Though the tragic story has been fictionalized effectively in novels such as Carolyn Meyer's Anastasia and Her Sisters, Turnbull adds to the lore by focusing on a more obscure Romanov, with a gift at making Olga's situation painfully tangible. This amply justifies taking another look at the lives of the condemned royals.

Author Blurb Chanel Cleeton, New York Times &USA Today bestselling author of The Most Beautiful Girl in Cuba
The Last Grand Duchess is a powerful and haunting ode to the tragic life of Olga Romanov. Turnbull's sweeping novel illuminates the fall of the Romanovs in an intimate and unforgettable tale that transports the reader to the heart of Imperial Russia. A poignant, engrossing story that historical fiction readers will love!" -

Author Blurb Christine Wells, author of Sisters of the Resistance
The Last Grand Duchess is the enthralling, beautifully written account of the fall of one of the world's most powerful dynasties. As Grand Duchess Olga Romanov is torn from the glittering excess of St. Petersburg ballrooms and thrust into the tragedy and hardship of war, she finds a strength and courage that few possess. A complex, heartbreaking and ultimately uplifting story that will stay with the reader long after the last page is turned.

Author Blurb Erika Robuck, National bestselling author of The Invisible Woman
From glittering palaces to field hospitals, privilege to prison life, Bryn Turnbull portrays the downfall of a royal family with clarity, empathy, and intimacy. The Last Grand Duchess reads like a symphony, the last notes of the Romanovs vanishing with a staggering and tragic beauty.

Author Blurb Kaia Alderson, author of Sisters in Arms
Haunting and beautiful. Turnbull's take on the Olga Romanov story will leave you hopeful that love does triumph over all.

Author Blurb Kerri Maher, author of The Paris Bookseller
Ambitious and intimate, violent and tender, Bryn Turnbull's The Last Grand Duchess pulls aside some heavy curtains on Russia's history, spotlighting the tragically human characters in this royal drama. Olga Romanov is seared into my heart as the best kind of tragic heroine, one who fights and loves with every fiber of her being, even in the face of mortal danger. A deeply absorbing read." -

Author Blurb Kristin Beck, author of Courage, My Love
Bryn Turnbull brings the Romanov family to vivid life, weaving a captivating, tragic tale that is at once sweeping and intimate. Deeply researched and beautifully written, this story humanizes Olga Romanov as she navigates the mounting tensions wrought between family and country, faith and politics, fate and free will. I found myself reading this novel long into the night, spellbound, the pages all but turning themselves. A must read!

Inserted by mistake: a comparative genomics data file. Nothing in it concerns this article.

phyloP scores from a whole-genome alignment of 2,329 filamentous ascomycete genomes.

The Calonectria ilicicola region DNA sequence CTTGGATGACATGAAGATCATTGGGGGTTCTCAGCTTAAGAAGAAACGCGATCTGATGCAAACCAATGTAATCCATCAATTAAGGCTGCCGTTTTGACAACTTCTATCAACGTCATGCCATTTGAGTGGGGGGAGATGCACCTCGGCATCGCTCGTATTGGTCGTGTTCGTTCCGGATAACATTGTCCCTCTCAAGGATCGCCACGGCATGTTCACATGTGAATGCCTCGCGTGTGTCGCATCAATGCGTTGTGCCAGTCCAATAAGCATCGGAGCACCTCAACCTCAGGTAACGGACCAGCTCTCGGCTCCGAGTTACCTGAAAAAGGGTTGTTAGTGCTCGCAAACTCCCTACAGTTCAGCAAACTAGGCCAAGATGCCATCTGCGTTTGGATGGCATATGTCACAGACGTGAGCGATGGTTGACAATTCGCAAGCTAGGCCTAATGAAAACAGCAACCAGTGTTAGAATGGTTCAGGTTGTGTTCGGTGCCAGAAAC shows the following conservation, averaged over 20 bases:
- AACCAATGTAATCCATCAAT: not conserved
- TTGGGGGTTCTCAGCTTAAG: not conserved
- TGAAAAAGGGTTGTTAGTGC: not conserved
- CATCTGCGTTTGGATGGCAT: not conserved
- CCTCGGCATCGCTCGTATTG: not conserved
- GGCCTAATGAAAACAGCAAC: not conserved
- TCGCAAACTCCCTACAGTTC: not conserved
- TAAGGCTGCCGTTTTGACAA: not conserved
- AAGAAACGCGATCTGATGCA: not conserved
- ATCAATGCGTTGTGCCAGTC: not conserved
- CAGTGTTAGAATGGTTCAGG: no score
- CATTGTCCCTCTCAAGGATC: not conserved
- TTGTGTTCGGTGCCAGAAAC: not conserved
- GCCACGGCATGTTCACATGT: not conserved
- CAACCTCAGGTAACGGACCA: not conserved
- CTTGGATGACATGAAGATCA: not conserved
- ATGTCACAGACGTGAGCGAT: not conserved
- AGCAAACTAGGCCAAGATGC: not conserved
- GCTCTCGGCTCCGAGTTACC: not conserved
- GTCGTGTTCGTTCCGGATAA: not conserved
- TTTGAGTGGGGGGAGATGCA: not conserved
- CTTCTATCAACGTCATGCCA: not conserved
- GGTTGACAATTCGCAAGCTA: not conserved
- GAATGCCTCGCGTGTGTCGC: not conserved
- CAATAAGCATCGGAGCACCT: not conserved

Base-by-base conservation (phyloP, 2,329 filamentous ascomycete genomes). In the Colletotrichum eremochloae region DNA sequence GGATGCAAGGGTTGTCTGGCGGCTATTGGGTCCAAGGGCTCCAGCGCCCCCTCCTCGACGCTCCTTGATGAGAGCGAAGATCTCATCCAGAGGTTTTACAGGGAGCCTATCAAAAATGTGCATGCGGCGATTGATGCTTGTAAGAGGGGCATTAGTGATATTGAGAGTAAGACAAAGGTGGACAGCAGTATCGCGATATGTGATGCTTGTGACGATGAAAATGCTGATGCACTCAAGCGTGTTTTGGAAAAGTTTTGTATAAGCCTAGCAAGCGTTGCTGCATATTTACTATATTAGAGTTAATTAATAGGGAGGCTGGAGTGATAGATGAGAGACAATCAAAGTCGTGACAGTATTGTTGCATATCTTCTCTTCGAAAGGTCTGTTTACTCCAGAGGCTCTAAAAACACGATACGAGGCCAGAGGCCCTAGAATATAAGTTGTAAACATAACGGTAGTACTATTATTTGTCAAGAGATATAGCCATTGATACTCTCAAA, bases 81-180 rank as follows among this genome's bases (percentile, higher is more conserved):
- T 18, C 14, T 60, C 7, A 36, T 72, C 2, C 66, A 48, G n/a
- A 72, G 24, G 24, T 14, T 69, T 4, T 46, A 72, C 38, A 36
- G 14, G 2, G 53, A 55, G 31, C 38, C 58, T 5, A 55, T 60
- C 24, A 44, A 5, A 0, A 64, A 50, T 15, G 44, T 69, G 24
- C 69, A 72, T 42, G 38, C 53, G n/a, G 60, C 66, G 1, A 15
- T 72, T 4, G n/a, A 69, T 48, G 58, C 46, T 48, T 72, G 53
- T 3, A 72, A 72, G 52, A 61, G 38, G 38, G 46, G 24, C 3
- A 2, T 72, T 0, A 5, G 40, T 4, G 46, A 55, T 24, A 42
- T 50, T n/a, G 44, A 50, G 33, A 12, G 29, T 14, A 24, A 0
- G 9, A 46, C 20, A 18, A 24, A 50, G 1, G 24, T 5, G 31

Author Blurb Natasha Lester, New York Times bestselling author of The Paris Secret
Olga proves time and again that she was a woman ahead of her time, a woman who, heartbreakingly, could have given so much to Russia, her family and the man she loved if only she was given the chance. A gorgeously told tale.

Author Blurb Renée Rosen, USA TODAY bestselling author of Park Avenue Summer
From Saint Petersburg to Siberia, sweeping back and forth in time, Bryn expertly weaves together an all-consuming story of The Russian Revolution and the fall of the House of Romanovs. The Last Grand Duchess features a true heroine who displays courage and grace in the face of war, making sacrifices of the heart in the name of family and country loyalty. Historical fiction fans will devour this one!

Reader Reviews

Maxine D. (Chicago, IL)

The heartbreaking, short life of a cloistered princess.
"The Last Grand Duchess" by Bryn Turnbull is a historical novel that concentrates on Olga, the eldest daughter of Nicholas and Alexandra. Unable to avoid their fate the author provides a realistic view into a close knit family that was often stifling...   Read More
Barbara Brown

The Last Grand Duchess
Excellent book, I always love stories about the Romanov Family and found this to be one of the best I have read. I liked how it went back and forth in the times of their lives. Excellent book
Mary Lou F. (Naples, FL)

Russian History
Great historical novel. Anyone wanting to learn about the Romanov Dynasty, this is the book to read.
Lin Z. (Downers Grove, IL)

A Russian story
I was hooked on this story from the first page! It is an engrossing historical novel that tells the story of the eldest daughter of Tsar Nicholas in Russia. Olga's life is intertwined with the historical occurrences of the early 20th century in ...   Read More

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Beyond the Book

Olga Romanov

Black and white photograph of Olga Romanov as a young woman in 1913 Bryn Turnbull's historical novel The Last Grand Duchess narrates the story of Olga Romanov, the eldest child of Tsar Nicholas II and Tsarina Alexandra and granddaughter of England's Queen Victoria. Olga was born in November 1895, and grew up a coddled royal child beloved by her parents and surrounded by servants, nannies and governesses. As the Romanov children grew up, visitors and the palace staff were surprised to discover that the strange mystic Grigori Rasputin, a favorite of the tsar and tsarina, was allowed to visit with them in the nursery. When one of the nannies complained, remarking of Rasputin, "He's always there, goes into the nursery, visits Olga and Tatiana while they are getting ready for bed, sits there talking to them ...